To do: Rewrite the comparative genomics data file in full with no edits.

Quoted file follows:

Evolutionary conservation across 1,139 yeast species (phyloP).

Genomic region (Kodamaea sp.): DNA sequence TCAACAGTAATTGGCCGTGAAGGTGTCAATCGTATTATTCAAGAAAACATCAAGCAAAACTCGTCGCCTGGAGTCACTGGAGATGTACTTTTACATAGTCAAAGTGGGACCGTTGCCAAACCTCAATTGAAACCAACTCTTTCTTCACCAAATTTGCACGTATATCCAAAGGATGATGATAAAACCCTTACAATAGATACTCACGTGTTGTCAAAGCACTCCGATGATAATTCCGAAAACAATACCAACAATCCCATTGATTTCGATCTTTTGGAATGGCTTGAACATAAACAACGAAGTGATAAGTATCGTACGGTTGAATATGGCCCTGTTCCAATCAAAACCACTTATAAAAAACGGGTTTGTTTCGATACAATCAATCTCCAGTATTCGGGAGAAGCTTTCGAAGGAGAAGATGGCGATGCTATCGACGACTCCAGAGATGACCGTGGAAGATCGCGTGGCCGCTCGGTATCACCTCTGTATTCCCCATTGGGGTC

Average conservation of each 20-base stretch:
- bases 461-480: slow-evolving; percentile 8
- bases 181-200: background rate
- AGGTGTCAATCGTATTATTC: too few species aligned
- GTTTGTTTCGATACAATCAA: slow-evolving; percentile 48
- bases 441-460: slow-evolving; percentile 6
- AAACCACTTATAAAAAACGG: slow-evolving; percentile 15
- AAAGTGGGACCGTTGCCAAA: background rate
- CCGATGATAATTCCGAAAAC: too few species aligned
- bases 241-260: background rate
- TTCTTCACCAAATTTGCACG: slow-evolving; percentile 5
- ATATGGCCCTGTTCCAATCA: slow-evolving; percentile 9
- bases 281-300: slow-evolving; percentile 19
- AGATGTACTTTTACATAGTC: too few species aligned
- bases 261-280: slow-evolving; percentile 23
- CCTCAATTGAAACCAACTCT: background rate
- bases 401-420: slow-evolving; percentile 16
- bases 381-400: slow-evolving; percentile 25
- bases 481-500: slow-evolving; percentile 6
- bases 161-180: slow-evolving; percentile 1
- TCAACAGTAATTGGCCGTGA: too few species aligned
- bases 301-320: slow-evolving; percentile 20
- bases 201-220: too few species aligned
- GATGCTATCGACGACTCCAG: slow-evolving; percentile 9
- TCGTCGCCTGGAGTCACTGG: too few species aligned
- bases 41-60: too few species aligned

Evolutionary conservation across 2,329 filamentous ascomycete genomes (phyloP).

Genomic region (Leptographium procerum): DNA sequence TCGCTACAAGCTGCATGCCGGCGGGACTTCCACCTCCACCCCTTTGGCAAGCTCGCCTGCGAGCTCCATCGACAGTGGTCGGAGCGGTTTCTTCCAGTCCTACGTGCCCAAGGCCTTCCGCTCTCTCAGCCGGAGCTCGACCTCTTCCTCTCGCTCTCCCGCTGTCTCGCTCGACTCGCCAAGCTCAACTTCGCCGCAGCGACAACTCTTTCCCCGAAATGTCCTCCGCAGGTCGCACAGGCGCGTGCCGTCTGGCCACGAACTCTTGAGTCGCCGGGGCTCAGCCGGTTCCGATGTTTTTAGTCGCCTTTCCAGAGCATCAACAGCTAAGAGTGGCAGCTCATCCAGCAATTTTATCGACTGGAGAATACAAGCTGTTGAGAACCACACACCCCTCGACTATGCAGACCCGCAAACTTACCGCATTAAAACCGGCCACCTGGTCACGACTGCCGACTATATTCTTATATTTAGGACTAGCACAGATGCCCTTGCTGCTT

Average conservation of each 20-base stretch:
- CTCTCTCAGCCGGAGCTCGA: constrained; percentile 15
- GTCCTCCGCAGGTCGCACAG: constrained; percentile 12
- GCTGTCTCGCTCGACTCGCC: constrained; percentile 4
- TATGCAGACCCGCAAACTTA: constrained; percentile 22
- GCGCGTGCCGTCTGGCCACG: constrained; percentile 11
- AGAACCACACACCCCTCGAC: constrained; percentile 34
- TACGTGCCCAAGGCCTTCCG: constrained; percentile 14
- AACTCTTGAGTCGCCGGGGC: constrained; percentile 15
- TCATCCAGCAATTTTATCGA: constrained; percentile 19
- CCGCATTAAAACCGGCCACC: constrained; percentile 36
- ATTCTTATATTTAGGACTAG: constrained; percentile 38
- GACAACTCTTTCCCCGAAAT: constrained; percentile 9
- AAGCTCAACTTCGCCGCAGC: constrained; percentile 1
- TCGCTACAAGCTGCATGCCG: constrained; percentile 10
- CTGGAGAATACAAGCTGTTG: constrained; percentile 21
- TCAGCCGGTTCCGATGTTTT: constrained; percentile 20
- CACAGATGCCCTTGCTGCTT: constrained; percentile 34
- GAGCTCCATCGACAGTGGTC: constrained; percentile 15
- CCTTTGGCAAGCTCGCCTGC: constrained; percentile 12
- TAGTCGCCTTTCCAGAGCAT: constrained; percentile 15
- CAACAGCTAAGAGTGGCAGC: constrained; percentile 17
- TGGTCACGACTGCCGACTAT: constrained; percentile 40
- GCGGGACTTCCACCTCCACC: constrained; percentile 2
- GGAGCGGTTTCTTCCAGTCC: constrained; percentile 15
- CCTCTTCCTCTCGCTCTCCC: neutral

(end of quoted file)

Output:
Evolutionary conservation across 1,139 yeast species (phyloP).

Genomic region (Kodamaea sp.): DNA sequence TCAACAGTAATTGGCCGTGAAGGTGTCAATCGTATTATTCAAGAAAACATCAAGCAAAACTCGTCGCCTGGAGTCACTGGAGATGTACTTTTACATAGTCAAAGTGGGACCGTTGCCAAACCTCAATTGAAACCAACTCTTTCTTCACCAAATTTGCACGTATATCCAAAGGATGATGATAAAACCCTTACAATAGATACTCACGTGTTGTCAAAGCACTCCGATGATAATTCCGAAAACAATACCAACAATCCCATTGATTTCGATCTTTTGGAATGGCTTGAACATAAACAACGAAGTGATAAGTATCGTACGGTTGAATATGGCCCTGTTCCAATCAAAACCACTTATAAAAAACGGGTTTGTTTCGATACAATCAATCTCCAGTATTCGGGAGAAGCTTTCGAAGGAGAAGATGGCGATGCTATCGACGACTCCAGAGATGACCGTGGAAGATCGCGTGGCCGCTCGGTATCACCTCTGTATTCCCCATTGGGGTC

Average conservation of each 20-base stretch:
- bases 461-480: slow-evolving; percentile 8
- bases 181-200: background rate
- AGGTGTCAATCGTATTATTC: too few species aligned
- GTTTGTTTCGATACAATCAA: slow-evolving; percentile 48
- bases 441-460: slow-evolving; percentile 6
- AAACCACTTATAAAAAACGG: slow-evolving; percentile 15
- AAAGTGGGACCGTTGCCAAA: background rate
- CCGATGATAATTCCGAAAAC: too few species aligned
- bases 241-260: background rate
- TTCTTCACCAAATTTGCACG: slow-evolving; percentile 5
- ATATGGCCCTGTTCCAATCA: slow-evolving; percentile 9
- bases 281-300: slow-evolving; percentile 19
- AGATGTACTTTTACATAGTC: too few species aligned
- bases 261-280: slow-evolving; percentile 23
- CCTCAATTGAAACCAACTCT: background rate
- bases 401-420: slow-evolving; percentile 16
- bases 381-400: slow-evolving; percentile 25
- bases 481-500: slow-evolving; percentile 6
- bases 161-180: slow-evolving; percentile 1
- TCAACAGTAATTGGCCGTGA: too few species aligned
- bases 301-320: slow-evolving; percentile 20
- bases 201-220: too few species aligned
- GATGCTATCGACGACTCCAG: slow-evolving; percentile 9
- TCGTCGCCTGGAGTCACTGG: too few species aligned
- bases 41-60: too few species aligned

Evolutionary conservation across 2,329 filamentous ascomycete genomes (phyloP).

Genomic region (Leptographium procerum): DNA sequence TCGCTACAAGCTGCATGCCGGCGGGACTTCCACCTCCACCCCTTTGGCAAGCTCGCCTGCGAGCTCCATCGACAGTGGTCGGAGCGGTTTCTTCCAGTCCTACGTGCCCAAGGCCTTCCGCTCTCTCAGCCGGAGCTCGACCTCTTCCTCTCGCTCTCCCGCTGTCTCGCTCGACTCGCCAAGCTCAACTTCGCCGCAGCGACAACTCTTTCCCCGAAATGTCCTCCGCAGGTCGCACAGGCGCGTGCCGTCTGGCCACGAACTCTTGAGTCGCCGGGGCTCAGCCGGTTCCGATGTTTTTAGTCGCCTTTCCAGAGCATCAACAGCTAAGAGTGGCAGCTCATCCAGCAATTTTATCGACTGGAGAATACAAGCTGTTGAGAACCACACACCCCTCGACTATGCAGACCCGCAAACTTACCGCATTAAAACCGGCCACCTGGTCACGACTGCCGACTATATTCTTATATTTAGGACTAGCACAGATGCCCTTGCTGCTT

Average conservation of each 20-base stretch:
- CTCTCTCAGCCGGAGCTCGA: constrained; percentile 15
- GTCCTCCGCAGGTCGCACAG: constrained; percentile 12
- GCTGTCTCGCTCGACTCGCC: constrained; percentile 4
- TATGCAGACCCGCAAACTTA: constrained; percentile 22
- GCGCGTGCCGTCTGGCCACG: constrained; percentile 11
- AGAACCACACACCCCTCGAC: constrained; percentile 34
- TACGTGCCCAAGGCCTTCCG: constrained; percentile 14
- AACTCTTGAGTCGCCGGGGC: constrained; percentile 15
- TCATCCAGCAATTTTATCGA: constrained; percentile 19
- CCGCATTAAAACCGGCCACC: constrained; percentile 36
- ATTCTTATATTTAGGACTAG: constrained; percentile 38
- GACAACTCTTTCCCCGAAAT: constrained; percentile 9
- AAGCTCAACTTCGCCGCAGC: constrained; percentile 1
- TCGCTACAAGCTGCATGCCG: constrained; percentile 10
- CTGGAGAATACAAGCTGTTG: constrained; percentile 21
- TCAGCCGGTTCCGATGTTTT: constrained; percentile 20
- CACAGATGCCCTTGCTGCTT: constrained; percentile 34
- GAGCTCCATCGACAGTGGTC: constrained; percentile 15
- CCTTTGGCAAGCTCGCCTGC: constrained; percentile 12
- TAGTCGCCTTTCCAGAGCAT: constrained; percentile 15
- CAACAGCTAAGAGTGGCAGC: constrained; percentile 17
- TGGTCACGACTGCCGACTAT: constrained; percentile 40
- GCGGGACTTCCACCTCCACC: constrained; percentile 2
- GGAGCGGTTTCTTCCAGTCC: constrained; percentile 15
- CCTCTTCCTCTCGCTCTCCC: neutral